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Treatment when you need it

Treatment when you need it

Heather Roy Sunday, 11 September 2005 Speeches - Health

Speech to waiting list remembrance services in Auckland, Wellington, New Plymouth, Christchurch, 1.15pm, September 2005.

September 11 symbolises death for many people.

The loss of innocent lives. Families torn apart by death.

On September 11, 2000, Margaret Webster's family was torn apart when she woke to find her 15-year-old daughter Angie dead in her bed.

Not from a terrorist attack but by another killer, Labour's hospital waiting lists.

Angie was young and beautiful, but needed a $5000 operation to correct an abnormal heart beat.

Angie was told her condition was not life threatening and she would have to wait about 18 months for surgery.

Angie's death was needless. No parent should have to watch their child die, especially when that death was unavoidable and unnecessary.

But Margaret Webster is not alone in her grief.

We are here today to remember Angie, but let us also remember the 1,152 people who died on Labour's hospital waiting list last year.

Many of those people would still be alive today if they had received surgery when they needed it.

Health is Labour's greatest failure.

A Treasury report shows Labour has thrown an extra $3.5 billion a year into health yet there has been no increase in elective surgery under Labour.

There are 180,692 New Zealanders languishing on waiting lists. Even more than the 180,200 people on waiting lists when Labour was elected in 1999.

Despite Labour's determination to stop the facts from coming out, doctors visits are now dearer for many people, waiting lists are longer, there are less operations per head of population and the number of people dying on waiting lists each year is increasing.

For an extra $3.5 billion a year we have more bureaucracy, too many people on boards and more deaths on our waiting lists.

The answer to our health services is not more tax and more spend. $3.5 billion in extra public spending hasn't cut waiting lists, neither will another billion or two. The left's policy approach has failed.

The taxpayer is getting very poor value for their health dollar. New Zealand's health system is a demonstration of how state monopolies do not work.

So with an aging population and more sophisticated medical equipment and techniques available every week, we must look to new ways of funding and providing healthcare to Kiwis in the 21st century.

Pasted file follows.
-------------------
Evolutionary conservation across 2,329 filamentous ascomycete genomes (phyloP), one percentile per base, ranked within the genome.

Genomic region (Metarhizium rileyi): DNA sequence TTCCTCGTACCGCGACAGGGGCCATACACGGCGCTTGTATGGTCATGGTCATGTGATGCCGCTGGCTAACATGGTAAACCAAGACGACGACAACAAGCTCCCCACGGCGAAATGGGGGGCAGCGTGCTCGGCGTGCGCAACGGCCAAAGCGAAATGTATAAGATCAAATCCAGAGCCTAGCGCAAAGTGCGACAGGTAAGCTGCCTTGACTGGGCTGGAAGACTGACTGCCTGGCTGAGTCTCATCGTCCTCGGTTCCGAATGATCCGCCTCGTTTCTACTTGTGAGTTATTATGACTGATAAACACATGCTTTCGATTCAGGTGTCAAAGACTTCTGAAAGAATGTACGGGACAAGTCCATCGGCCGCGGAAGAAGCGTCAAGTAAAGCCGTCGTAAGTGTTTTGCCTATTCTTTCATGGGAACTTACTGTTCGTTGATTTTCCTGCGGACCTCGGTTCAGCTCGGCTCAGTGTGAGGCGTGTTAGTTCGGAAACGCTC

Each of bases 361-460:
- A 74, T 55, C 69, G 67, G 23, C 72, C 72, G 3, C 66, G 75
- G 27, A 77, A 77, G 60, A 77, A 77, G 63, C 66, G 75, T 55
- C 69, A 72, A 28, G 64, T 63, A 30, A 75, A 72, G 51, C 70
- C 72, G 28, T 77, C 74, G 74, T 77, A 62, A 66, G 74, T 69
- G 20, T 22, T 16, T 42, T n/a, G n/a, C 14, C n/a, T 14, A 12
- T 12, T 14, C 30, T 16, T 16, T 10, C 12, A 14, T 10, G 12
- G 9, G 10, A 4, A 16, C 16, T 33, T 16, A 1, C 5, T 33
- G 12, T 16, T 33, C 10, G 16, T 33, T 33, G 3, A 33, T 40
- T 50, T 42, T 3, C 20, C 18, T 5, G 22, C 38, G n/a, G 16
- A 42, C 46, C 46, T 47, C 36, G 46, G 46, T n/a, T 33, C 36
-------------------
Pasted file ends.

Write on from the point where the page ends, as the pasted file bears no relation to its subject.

The present blinkered political ideology will only ever result in a monopoly public health system that can only provide significantly rationed services - queues for care where supply is substantially below demand for basic treatment.

There is no doubt that health is a difficult area but we could be doing so much better. ACT is offering a completely different prescription this election.

ACT will lift the standard of New Zealand's health care system to that of other English speaking countries, particularly Australia and Great Britain.

In order to do that we will abandon the current government's ideological hostility to private medicine and break down the artificial barrier between private and public. We will give patients more choice.

There is no reason why private hospitals cannot be used to reduce waiting lists. Indeed it is our expectation that many private services will be more efficient than public ones.

ACT believes the waiting list tragedy is an outrage and the result of disgraceful government neglect.

In truth, the number of people needing operations grows each year. Even if we do more operations, the list still grows. New medical procedures, people living longer-the number wanting and needing operations will continue to outstrip public capacity.

A new approach is needed.

At the core of ACT's plan, is a new commitment that hasn't been seen before.

Our commitment is to cut the waiting from 180,600 to 120,000 in three years time.

That is the degree of our concern for the suffering of those on our waiting lists.

ACT would:

- Set aside $250 million of health funding and require DHB's to utilise the private health sector effectively to reduce waiting lists from 180,000 to 120,000 in three years.

- ACT will provide financial incentives so that more people can afford private treatment and health insurance.

- Act will cut health bureaucracy and reduce the numbers of members on District Health Boards.

We must stop the waiting and the needless suffering and deaths. ACT's vision for healthcare in the 21st century is "treatment when you need it."

ENDS

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